Ever-increasing international migration has challenged the democratic dimension of political inclusion, especially with incorporating non-resident populations into national electoral practices. This has stimulated scholars to examine more closely the processes of emigrant enfranchisement, transnational voting behaviour and non-electoral participation by non-residents. Yet, a lack of comprehensive dialogue exists between migration studies and the literature on political participation. By combining these theoretical avenues, this special issue fills the gap in connecting the trajectories of non-resident citizens, co-ethnics and/or second-generation migrants with (perceived) homeland politics. We focus on specific European country cases both from a cross-regional perspective and by using a case study strategy in homeland and residence country contexts to respond to a set of previously unanswered research questions.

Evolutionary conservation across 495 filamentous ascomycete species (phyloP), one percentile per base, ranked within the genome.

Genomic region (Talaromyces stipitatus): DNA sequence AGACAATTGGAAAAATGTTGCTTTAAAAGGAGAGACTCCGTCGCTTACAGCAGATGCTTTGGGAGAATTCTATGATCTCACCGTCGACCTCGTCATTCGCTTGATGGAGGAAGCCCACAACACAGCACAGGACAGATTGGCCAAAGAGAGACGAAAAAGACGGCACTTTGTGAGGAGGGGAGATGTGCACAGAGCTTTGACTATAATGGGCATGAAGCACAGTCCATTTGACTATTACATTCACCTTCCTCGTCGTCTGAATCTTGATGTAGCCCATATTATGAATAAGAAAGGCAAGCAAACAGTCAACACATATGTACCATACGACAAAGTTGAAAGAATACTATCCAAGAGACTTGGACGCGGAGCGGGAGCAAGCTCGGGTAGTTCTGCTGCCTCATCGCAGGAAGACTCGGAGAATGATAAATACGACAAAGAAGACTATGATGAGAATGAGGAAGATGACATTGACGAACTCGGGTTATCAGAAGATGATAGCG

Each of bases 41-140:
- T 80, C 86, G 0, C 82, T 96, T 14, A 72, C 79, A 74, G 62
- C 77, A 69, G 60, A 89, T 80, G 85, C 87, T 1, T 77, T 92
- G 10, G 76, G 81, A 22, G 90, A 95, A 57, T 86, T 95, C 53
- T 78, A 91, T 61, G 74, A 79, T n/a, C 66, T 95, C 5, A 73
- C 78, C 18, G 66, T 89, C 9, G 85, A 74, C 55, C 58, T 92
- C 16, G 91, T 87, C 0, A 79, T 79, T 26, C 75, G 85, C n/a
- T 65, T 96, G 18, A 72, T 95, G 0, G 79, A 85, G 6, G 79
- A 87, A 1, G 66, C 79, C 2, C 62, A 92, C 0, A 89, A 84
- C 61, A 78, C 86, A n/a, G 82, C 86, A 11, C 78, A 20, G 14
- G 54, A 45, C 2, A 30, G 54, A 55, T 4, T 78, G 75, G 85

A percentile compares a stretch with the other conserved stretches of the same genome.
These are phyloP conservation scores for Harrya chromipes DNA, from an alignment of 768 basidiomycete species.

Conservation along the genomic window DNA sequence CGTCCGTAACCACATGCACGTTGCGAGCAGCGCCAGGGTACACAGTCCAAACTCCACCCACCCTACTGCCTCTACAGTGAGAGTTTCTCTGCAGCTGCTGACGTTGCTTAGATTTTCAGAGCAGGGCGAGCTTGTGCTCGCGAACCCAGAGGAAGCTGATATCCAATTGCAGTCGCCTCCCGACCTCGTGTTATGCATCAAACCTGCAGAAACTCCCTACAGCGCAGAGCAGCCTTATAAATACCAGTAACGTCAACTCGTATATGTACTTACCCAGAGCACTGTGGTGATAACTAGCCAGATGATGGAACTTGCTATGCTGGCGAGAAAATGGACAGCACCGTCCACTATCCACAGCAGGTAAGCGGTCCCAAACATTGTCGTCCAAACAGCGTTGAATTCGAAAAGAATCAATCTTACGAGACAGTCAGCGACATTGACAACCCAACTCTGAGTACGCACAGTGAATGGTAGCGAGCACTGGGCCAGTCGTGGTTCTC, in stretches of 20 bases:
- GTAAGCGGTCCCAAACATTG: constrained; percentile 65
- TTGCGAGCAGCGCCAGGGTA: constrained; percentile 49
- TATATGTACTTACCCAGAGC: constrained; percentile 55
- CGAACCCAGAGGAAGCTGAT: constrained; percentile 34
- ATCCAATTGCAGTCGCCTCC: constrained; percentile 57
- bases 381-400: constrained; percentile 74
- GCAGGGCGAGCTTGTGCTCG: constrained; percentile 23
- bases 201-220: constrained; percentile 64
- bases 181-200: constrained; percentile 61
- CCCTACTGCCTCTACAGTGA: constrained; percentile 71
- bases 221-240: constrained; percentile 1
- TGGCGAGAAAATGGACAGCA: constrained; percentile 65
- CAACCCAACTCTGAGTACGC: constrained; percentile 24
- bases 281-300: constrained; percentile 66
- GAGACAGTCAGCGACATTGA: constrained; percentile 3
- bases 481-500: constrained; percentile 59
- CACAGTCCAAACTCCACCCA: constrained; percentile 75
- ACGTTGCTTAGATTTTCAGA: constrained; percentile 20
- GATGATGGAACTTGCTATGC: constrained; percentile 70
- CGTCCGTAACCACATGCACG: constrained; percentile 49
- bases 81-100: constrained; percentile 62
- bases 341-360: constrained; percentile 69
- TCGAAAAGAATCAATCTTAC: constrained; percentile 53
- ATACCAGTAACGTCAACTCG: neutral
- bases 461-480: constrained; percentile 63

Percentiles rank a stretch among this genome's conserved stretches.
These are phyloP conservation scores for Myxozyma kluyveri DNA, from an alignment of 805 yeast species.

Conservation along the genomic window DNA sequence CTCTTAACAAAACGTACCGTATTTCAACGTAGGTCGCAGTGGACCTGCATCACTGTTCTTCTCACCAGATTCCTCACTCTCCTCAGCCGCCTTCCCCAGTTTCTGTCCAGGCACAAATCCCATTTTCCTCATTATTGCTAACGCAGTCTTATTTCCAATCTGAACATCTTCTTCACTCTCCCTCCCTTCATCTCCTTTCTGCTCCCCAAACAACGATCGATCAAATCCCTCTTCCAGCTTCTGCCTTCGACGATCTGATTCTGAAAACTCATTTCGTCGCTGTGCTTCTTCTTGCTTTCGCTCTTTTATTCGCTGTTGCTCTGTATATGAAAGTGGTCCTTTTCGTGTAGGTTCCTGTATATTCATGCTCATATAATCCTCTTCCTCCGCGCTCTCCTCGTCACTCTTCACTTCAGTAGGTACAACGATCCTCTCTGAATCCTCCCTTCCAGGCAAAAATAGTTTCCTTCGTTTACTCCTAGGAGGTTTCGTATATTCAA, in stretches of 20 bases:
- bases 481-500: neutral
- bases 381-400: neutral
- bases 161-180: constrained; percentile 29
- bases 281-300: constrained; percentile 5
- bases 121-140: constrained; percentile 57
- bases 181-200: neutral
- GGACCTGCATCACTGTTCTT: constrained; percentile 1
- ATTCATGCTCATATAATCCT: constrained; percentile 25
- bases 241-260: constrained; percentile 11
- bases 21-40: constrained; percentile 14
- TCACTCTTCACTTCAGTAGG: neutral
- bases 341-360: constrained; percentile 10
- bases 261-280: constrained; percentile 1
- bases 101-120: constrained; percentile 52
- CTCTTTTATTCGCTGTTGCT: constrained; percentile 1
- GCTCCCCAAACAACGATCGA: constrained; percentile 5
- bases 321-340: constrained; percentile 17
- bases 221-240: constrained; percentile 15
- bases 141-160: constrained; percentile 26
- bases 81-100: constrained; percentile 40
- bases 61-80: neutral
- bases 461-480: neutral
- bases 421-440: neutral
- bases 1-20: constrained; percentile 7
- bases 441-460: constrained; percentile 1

Sebastián Umpierrez de Reguero and Johanna Peltoniemi, “Diaspora Political Participation toward the Homeland Arena across Europe“, European Political Science, 2023.